# Does the time complexity of a problem change with encoding of the problem?

Suppose I have a decision problem $D$ and I encode it to a language $L \subset \{0,1\}^*$. Now, I can also encode it to a different language $L'$.

Is there any theorem relating the time complexity of $L$ and $L'$?

How does the time complexity of a problem change with different encodings of the same problem?

• A sparse language is a language where the number of strings of length $n$ is bounded by a polynomial function of $n$. All unary languages are sparse. Mahaney's theorem says that if a sparse language is NP-complete, then P = NP. Aug 7, 2013 at 13:47

Yes, the complexity depends on the encoding. The only thing you can be sure of is that if translating from encoding $L$ to encoding $L'$ or vice versa has the complexity $f$, and $D$ can be solved with complexity $g$, then $D'$ (same problem expressed with the encoding $L'$) can be solved with complexity $O(f+g)$ by going back and forth between encodings.

It isn't just a matter of length of the encoding. To give a simple example, let $L$ be positive integers represented in binary, and $L'$ be positive integers represented by their prime factorization. There is a polynomial bound in the size of one representation in terms of the other. Yet for a long time, it was not known whether primality testing can be solved in polynomial time in the binary representation; but in the factorization representation, it's trivially polynomial (probably $O(1)$ depending on the representation details).

Or consider the decision problem “is integer $n$ a member of set $S$”. If the set is represented by an unordered list of integers, this problem evidently requires at least linear time. But if the set is represented by a balanced search tree, lookup time is polylogarithmic in the size of the set.

In most concrete cases, there is an evident representation that everyone assumes, or more precisely there is a class of representations that are all equivalent up to a transformation that takes negligible time. But sometimes the representation is relevant, most frequently when analyzing data structures with more precision than polynomial time.

• I like your pointer towards data strucutres. The runtime of many graph algorithms depends critically on the graph representation chosen, which can be seen as input encoding.
– Raphael
Aug 8, 2013 at 10:33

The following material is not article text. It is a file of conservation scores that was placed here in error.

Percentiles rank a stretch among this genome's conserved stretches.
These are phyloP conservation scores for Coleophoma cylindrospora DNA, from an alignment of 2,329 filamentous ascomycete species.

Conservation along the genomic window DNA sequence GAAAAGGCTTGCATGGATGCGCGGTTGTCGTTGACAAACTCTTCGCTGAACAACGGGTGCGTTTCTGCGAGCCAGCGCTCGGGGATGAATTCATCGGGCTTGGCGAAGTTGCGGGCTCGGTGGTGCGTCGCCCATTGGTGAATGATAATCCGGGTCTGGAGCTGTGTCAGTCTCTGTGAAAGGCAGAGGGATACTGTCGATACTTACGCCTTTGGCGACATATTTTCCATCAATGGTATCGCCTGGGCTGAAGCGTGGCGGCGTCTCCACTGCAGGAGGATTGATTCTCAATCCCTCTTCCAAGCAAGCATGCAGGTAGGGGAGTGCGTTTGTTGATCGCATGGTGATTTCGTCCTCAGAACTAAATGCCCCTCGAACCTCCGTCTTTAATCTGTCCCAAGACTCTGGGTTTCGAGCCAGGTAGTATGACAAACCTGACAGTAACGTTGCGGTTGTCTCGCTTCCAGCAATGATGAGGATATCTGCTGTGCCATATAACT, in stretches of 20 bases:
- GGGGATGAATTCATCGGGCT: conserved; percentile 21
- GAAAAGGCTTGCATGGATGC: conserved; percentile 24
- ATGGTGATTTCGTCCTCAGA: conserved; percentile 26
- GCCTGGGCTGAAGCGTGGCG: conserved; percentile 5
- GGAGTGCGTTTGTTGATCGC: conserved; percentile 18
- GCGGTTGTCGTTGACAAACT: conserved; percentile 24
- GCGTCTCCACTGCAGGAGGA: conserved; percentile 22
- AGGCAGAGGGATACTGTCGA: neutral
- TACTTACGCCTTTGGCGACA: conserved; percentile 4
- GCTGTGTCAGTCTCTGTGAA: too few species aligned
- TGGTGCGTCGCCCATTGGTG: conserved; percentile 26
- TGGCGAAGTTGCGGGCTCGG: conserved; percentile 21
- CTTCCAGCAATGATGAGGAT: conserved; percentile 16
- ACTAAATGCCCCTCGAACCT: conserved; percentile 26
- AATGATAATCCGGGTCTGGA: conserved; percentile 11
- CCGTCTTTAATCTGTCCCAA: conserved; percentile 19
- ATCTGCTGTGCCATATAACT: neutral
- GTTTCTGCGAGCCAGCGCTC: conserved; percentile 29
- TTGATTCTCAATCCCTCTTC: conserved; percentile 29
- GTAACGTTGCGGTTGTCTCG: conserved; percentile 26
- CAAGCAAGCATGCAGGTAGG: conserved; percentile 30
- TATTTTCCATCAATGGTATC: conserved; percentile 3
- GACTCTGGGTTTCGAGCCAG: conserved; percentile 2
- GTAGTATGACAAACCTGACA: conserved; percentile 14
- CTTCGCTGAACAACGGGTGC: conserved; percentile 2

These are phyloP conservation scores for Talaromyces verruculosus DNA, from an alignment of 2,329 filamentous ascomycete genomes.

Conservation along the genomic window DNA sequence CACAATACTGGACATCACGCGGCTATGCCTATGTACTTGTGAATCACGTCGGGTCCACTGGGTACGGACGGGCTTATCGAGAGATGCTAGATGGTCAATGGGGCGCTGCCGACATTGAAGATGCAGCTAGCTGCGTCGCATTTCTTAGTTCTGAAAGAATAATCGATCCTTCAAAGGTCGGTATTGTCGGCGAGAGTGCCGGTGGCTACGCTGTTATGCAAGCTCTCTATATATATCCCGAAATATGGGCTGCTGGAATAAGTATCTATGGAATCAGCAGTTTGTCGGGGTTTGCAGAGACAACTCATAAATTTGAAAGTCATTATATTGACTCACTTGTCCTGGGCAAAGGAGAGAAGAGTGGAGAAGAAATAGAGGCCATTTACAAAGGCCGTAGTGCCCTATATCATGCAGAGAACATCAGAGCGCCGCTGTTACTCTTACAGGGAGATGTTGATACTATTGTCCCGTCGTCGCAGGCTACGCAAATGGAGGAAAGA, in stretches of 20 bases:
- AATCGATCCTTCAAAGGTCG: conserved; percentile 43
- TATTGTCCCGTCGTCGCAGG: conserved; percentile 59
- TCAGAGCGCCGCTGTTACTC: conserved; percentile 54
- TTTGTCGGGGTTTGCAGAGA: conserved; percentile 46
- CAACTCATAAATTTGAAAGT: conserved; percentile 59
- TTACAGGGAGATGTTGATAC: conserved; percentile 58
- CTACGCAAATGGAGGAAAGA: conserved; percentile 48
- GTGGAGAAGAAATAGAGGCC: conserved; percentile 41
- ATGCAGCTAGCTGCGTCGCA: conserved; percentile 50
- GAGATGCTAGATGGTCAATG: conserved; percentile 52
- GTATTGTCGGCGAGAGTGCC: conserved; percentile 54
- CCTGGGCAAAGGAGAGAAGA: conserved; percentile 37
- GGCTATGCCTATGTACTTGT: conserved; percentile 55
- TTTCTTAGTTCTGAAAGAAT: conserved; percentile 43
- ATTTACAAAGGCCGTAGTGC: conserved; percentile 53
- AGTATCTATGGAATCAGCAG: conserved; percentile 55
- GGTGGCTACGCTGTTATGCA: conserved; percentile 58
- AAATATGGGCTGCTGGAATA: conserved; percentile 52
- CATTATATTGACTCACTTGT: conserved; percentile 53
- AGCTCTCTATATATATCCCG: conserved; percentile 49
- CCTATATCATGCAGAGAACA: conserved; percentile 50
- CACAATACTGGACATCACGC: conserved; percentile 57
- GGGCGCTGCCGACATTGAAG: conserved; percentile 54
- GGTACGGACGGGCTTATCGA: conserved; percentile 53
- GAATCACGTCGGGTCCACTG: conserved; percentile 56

The time complexity depends upon the encoding. The time complexities for $L$ and $L'$ could be arbitrarily far apart, given a crazy enough encoding.

In practice we usually care about the time complexity for a "natural" encoding. Often, if there are multiple "natural" encodings, then they all tend to lead to approximately the same time complexity (e.g., if you can convert between the encodings efficiently). However, there is no formal guarantee of this.

Therefore, technically speaking, one cannot speak of the time complexity of a problem without specifying the particular encoding used.

• is there any rigorous definition of "natural encoding"? Aug 7, 2013 at 9:16
• @user774025, nope. Example: a natural encoding of an integer $x$ is to list the integer in binary form. A natural encoding of a list $L=[x_1,x_2,\dots,x_n]$ is the concatenation of the encoding of $x_1$, the encoding of $x_2$, etc. (with suitable delimiters). And so on.
– D.W.
Aug 7, 2013 at 11:39
• @user774025 In other words, no, there is not. Aug 8, 2013 at 15:31
• And an "unnatural" encoding would encode an integer x as x 1's, for example encode 7 as 1111111. May 10, 2021 at 23:08

Consider any NP-complete language $L$ and its brute-force (hence exponential-time) solver $A$. Now define

$\qquad L' = \{ x\$0^{|x|^{|x|}} \mid x \in L \}$. Now clearly, a slight adaption of$A$(use input only up to$\) decides $L'$ in time exponential in $|x|$ and thus in time polynomial in the length of its own input (which is from $L'$). That is, $L' \in \mathsf{P}$.

A simpler consideration is to move from the standard binary to unary encoding. Suddenly, trivial primality checks and even factorisation run in polynomial time. This concept is related to pseudo-polynomial runtime.

So yes: the encoding matters if it changes the input length significantly. Therefore, the typical assumption is to use

• a non-unary encoding with
• at most a constant factor overhead (over the bare information),

as vague as that is.

Note that not even runtimes in terms of $\Theta$-classes are invariant using these assumption alone. Imagine an encoding of arrays that interleaves the numbers; this adds a polynomial factor to finding the maximum. So you should probably be careful even with "good" encodings if you want to say something with higher granularity than up to polynomial factors.

Not exactly an answer to your question, but the Berman-Hartmanis conjecture states (informally) that all NP-complete problems are encodings of each other, in some sense. The notion of encoding used in the conjecture does preserve time complexity, up to a polynomial difference.

• "Not exactly an answer to your question" -- is it a comment, then? ;)
– Raphael
Aug 8, 2013 at 10:33